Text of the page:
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For three decades, the Georgia rock band Widespread Panic has belied its own name by spreading good vibes on a grand scale. The group will take the stage at Lake Tahoe Outdoor Arena at Harveys on July 6.

Their fans, whose dedication and hippie-like ethos have drawn comparisons to followers of the Grateful Dead, should feel at home in the tree-surrounded venue.

Lead guitarist Jimmy Herring doesn’t love labels, but he accepts that many people find jam band to be a useful descriptor for Widespread Panic. He took a moment to address what groups deemed jam bands — from pioneers like the Dead and the Allman Brothers to more contemporary groups like Phish — have in common.

Along with enjoying a particularly exuberant fan base, he said, jam bands typically have a large catalog of original songs as well as covers from which to draw. Widespread Panic, for instance, can go as many six shows without repeating a song.

“What’s not in keeping with the label of jam band is that it implies we get up and wing it. Sometimes, we’ll go into an instrumental passage,” Herring said. “We’ll be in E minor and improvise until we’ve said what we have to say and then go back to the rest of the song. Some people love that uncertainly. They like seeing a group of people without a net.”

Herring also noted that jam bands and their aficionados tend have a wide range of musical influences.

“They love the spirit of jazz, the creative freedom it gives musicians,” he said. “You’ve got rock and blues and funk, and people are dancing — it’s a really big melting pot of different styles. I love when every song is not the same.”

Herring has been a member of Widespread Panic since 2006, taking over where George McConnell — who stepped in after lead guitarist Michael Houser died of pancreatic cancer in 2002 — left off.

Before joining Widespread Panic band mates like John Bell (vocals, rhythm guitar), John “Jojo” Hermann (organ/keyboards) and bassist Dave Schools, Herring’s career was as winding as the band’s most intricate improvisations.

Born in North Carolina, he started playing guitar at age 13. After high school, he honed his skills playing in a jazz-fusion cover band and studying at the Guitar Institute of Technology.

Growing up, Herring wasn’t into the jam scene. His youthful musical heroes included “more flamboyant” musicians, like Led Zeppelin and Jimmi Hendrix. Soon, however, he began crossing paths with musicians who cited the Dead among their primary influences.

“It was mind-blowing at first to experience the music,” Herring said of his introduction to the Dead’s eclectic and miles-long catalog. “The Grateful Dead set the table for all the other guys. They’re the prototype. They did it first.”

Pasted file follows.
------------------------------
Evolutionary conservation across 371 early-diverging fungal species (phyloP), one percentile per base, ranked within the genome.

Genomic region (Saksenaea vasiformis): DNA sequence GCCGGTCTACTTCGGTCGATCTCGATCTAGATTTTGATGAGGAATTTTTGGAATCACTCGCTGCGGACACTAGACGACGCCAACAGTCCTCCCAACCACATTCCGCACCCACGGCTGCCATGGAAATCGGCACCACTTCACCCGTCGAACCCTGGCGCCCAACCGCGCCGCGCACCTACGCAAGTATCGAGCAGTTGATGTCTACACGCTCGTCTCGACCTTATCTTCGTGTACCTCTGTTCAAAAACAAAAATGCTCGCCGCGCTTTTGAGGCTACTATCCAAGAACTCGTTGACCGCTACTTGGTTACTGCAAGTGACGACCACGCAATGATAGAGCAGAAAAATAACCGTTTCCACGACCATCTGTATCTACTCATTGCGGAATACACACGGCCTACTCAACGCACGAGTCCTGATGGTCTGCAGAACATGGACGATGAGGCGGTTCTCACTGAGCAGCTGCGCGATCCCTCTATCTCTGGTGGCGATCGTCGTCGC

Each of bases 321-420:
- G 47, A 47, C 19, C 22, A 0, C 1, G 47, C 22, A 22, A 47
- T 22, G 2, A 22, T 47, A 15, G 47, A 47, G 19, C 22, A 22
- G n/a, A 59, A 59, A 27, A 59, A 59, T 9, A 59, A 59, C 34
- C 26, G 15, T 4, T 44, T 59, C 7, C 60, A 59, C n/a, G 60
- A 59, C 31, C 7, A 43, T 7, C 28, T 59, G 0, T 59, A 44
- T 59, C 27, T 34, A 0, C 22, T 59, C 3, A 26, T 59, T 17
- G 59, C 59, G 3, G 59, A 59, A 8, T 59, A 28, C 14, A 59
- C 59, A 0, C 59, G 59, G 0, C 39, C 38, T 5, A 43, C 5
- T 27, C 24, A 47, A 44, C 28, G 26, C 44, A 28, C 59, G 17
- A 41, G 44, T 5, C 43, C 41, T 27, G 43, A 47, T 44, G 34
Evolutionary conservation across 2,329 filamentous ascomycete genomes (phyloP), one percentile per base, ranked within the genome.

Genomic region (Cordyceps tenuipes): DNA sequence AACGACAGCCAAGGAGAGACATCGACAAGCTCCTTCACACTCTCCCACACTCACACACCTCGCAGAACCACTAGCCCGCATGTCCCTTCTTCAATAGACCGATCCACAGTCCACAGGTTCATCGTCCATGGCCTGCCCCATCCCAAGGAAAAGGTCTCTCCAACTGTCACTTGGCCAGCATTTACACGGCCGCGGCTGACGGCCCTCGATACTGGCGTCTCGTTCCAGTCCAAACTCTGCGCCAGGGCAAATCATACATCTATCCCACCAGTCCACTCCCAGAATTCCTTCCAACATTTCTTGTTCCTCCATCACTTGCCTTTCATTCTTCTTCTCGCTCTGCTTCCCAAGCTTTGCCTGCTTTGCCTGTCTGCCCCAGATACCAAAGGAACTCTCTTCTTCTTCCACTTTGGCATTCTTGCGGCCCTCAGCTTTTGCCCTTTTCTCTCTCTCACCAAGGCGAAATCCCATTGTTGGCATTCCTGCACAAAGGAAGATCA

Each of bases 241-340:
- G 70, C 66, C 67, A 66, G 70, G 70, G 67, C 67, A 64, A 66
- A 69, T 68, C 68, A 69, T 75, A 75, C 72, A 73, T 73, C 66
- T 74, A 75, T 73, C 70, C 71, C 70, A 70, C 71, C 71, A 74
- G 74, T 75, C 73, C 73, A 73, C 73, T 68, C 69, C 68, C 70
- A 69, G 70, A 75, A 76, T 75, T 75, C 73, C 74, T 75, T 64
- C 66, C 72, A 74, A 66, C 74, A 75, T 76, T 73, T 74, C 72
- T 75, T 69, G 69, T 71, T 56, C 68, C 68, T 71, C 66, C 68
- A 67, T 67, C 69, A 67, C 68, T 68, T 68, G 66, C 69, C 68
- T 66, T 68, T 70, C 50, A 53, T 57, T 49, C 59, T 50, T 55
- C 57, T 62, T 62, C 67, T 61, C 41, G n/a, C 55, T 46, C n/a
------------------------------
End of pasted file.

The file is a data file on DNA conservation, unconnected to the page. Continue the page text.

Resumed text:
Dead fans with whom Herring began to mingle included bassist Oteil Burbridge, with whom he founded the jam band Col. Bruce Hampton & the Aquarium Rescue Unit in 1992.

In 1998, Herring co-founded the Grateful Dead cover band Jazz is Dead, known for its largely instrumental renditions of popular Dead songs laced with jazz influences. He next joined a new iteration of the Allman Brothers band, featuring Burbridge, for a summer tour in 2000.

He became further immersed in the music and history of the Grateful Dead in 2002 when he joined the Other Ones, which featured erstwhile members of the Dead Phil Lesh, Bob Weir, Mickey Heart and Bill Kreutzmann. He continued to play with the band, renamed the Dead, throughout 2003 and 2004.

It wasn’t until joining Widespread Panic that the peripatetic Herring settled down with one outfit.

“It’s a wonderful feeling. It’s all I ever wanted,” Herring said. “A lot of jazz people I know, they change bands every year. In the rock and roll world, there’s an art to a band you can’t get if you replace the members every year.”

There was an adjustment period while he “learned the language of the band,” Herring said. He and his new band mates managed to find common ground, a process eased by a true sense of friendship and lots of laughter.

One of the best aspects of stepping into Widespread Panic has been inheriting and building on the group’s longstanding fan-base, Herring said. He thinks of the crowd as an intrinsic part of the band.

“They know their part in the music definitely affects the outcome,” he said. “Our fans bring an amazing amount of energy that takes the musicians to new levels — things that never would have happened if the audience wasn’t there.”

Herring also appreciates the band’s firm membership in the Atlanta, Georgia community as well as the Georgia Music Hall of Fame.

Herring, who has a son who is 21 and a daughter who is 27, has lived there for 29 years now.

“Me and the people who have spent most of our time around here consider the south to be a special place. For all its warts and everything, there’s been great music,” he said, citing Southern music legends ranging from John Coltrane to Otis Redding and from James Brown to Thelonious Monk

Widespread Panic put out its 12th studio album last year, adding another release to a discography that features a remarkable 43 live albums. The band has sold 3 million copies of its records over the years.

Earlier this year, Bell and Hermann went on the record saying that while Widespread Panic will continue making music, they’ll be dialing back the touring schedule from here on out.

While age likely played a part in that decision, Herring said there’s nothing he loves better than to see great musicians continue doing what they do best.

“It’s hilarious to me. I think it’s great,” he said of classic rockers packing stadiums as senior citizens. “Take the Stones. They’ve stood the test of time. They’re an unstoppable force, making great song after great song. They still deliver. I think they should play as long as they want to.”

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